In large, this is a story that has been told before, but never like this, as we get to follow both the Danish and Swedish perspective. A couple of the interviews in the film also give us information that was earlier unknown. Some of those who are interviewed have never before been asked to tell of these events, and the escape over Öresund.
Thousands of people were rescued over the strait between Helsingborg and Elsinore (Helsingør) during World War II. On the Danish side the resistance movement of the Elsinore Sewing Club collaborated with the Swedish police, the customs officials, the fishermen and the coast guards. Most prominent on the Swedish side were the four policemen known as “The Three Musketeers”.
The documentary “The Strait Escape” tries to capture the events through conversations and interviews, and digs deep into film archives and historical records. Amongst other interviews, we also meet Grace, whose father, Erling Kjaer, joined the resistance. She tells about his fate and how he saved 1.400 people across the water, but became scarred for life.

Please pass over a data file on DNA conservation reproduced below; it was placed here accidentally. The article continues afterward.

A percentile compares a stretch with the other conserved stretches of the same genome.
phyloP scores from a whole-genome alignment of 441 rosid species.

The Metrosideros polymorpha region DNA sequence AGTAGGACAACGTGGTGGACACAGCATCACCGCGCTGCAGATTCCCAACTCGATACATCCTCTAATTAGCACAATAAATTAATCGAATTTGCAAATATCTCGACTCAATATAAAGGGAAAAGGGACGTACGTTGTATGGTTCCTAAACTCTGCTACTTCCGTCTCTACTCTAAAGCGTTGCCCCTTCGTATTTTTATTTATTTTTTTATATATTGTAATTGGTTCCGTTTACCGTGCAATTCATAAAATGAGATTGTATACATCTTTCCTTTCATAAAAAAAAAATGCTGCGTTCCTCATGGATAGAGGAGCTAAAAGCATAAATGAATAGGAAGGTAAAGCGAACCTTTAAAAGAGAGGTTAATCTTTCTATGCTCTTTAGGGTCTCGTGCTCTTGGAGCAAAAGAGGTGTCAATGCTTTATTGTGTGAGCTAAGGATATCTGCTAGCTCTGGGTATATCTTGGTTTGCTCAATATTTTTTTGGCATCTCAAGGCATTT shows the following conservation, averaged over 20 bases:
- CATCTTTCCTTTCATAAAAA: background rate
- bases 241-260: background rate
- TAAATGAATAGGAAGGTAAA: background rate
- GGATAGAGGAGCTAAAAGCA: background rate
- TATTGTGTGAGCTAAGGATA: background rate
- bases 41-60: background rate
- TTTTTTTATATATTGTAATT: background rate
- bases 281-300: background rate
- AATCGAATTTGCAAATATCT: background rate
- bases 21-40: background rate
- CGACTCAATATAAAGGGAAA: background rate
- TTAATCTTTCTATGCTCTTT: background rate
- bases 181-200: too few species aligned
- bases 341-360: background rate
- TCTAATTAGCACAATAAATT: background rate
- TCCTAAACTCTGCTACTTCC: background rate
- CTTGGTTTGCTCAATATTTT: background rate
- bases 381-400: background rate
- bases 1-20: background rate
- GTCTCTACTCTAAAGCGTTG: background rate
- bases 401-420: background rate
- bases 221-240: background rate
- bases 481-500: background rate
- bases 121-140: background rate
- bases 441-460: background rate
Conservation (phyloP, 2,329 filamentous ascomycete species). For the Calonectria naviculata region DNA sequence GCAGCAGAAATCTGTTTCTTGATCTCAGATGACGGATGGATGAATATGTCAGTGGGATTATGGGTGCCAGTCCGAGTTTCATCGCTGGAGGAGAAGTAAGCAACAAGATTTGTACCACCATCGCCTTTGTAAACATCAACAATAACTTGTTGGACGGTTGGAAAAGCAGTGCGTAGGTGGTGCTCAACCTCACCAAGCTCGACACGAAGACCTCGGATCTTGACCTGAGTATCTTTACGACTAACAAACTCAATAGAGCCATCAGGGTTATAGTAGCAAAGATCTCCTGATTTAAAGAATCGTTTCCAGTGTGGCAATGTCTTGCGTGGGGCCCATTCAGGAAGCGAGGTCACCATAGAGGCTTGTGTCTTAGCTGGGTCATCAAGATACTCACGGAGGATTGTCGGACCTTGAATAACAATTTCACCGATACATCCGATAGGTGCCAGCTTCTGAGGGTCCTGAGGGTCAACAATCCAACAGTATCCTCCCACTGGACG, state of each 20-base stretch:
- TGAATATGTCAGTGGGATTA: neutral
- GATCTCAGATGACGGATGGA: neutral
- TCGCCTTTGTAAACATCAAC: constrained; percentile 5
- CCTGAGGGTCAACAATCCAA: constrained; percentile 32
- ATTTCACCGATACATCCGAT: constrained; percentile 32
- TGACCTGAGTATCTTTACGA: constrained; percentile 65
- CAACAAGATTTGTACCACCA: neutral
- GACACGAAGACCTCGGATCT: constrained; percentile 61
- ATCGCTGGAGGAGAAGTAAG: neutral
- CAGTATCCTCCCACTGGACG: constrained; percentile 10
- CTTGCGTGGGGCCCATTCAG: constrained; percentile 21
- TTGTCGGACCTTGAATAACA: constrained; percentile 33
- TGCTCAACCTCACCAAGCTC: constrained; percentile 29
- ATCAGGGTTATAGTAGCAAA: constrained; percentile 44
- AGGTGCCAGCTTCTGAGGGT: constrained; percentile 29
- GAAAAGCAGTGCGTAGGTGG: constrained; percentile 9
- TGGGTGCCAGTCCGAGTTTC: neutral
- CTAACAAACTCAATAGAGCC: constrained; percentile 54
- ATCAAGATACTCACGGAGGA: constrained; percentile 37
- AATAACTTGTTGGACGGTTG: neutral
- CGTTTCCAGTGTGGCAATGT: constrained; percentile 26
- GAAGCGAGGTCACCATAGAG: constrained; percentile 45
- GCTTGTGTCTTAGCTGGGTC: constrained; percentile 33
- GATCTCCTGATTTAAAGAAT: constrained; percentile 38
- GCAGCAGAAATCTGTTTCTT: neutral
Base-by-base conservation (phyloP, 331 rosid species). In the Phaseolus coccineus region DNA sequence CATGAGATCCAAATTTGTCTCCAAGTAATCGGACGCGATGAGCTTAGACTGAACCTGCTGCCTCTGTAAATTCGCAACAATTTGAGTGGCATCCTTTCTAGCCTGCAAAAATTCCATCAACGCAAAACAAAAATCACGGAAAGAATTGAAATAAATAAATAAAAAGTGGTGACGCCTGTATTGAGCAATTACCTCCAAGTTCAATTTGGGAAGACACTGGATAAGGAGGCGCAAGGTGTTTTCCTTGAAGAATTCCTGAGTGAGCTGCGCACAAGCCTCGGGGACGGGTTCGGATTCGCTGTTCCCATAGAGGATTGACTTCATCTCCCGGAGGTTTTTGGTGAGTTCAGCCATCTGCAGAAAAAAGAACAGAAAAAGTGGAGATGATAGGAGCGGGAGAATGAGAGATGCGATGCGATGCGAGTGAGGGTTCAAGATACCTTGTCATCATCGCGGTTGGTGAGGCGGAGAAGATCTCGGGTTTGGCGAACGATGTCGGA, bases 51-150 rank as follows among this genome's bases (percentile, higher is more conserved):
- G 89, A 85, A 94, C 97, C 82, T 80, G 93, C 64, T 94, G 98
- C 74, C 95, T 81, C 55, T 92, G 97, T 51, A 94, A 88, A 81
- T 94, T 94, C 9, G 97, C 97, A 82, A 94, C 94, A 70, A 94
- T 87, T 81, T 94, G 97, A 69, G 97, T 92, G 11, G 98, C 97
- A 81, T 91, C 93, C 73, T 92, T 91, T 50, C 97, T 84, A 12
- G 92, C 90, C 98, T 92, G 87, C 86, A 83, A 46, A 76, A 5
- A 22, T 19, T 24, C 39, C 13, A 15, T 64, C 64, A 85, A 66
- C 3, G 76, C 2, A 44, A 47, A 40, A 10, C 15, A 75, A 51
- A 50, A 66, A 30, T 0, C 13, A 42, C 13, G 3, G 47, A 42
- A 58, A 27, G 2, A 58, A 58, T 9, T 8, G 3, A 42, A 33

We also make the acquaintance of Sören and Karina in Elsinore, experts of the Sewing Club and authors of a book on the same subject, and Stig Püschl who bases his daily research on Snekkersten and tells about the escapes over the strait in the 1940’s.
The historian Jens Ulf-Möller is sharing the story of his mother who was a part of the resistance in Lyngby during the war, and later had to flee to Sweden. Further up in Gilleleje we meet Hanna, who fled from Germany to Denmark, and was later forced to flee from Denmark to Sweden.
Amongst them we also find Lennart from Höganäs, Sweden, who tells about his father who organized weapon transports and secret receptions of the people who came to the Swedish harbour. Then we turn to Råå where we find Stina Norling telling of how the fishermen were affected by the German occupation of Denmark. Who helped and how did they do it? We also meet Staffan in Helsingborg, Sweden, who with great knowledge tells what Helsingborg looked like during the war and why it was the Danish fishermen that saved so many people.
And finally, the author Conny Palmkvist, fills in the blanks about Sweden and tries to clarify the course of events. On his way he meets Lena Fält, whose father was one of the Swedish policemen. A moving meeting, that created a ripple effect.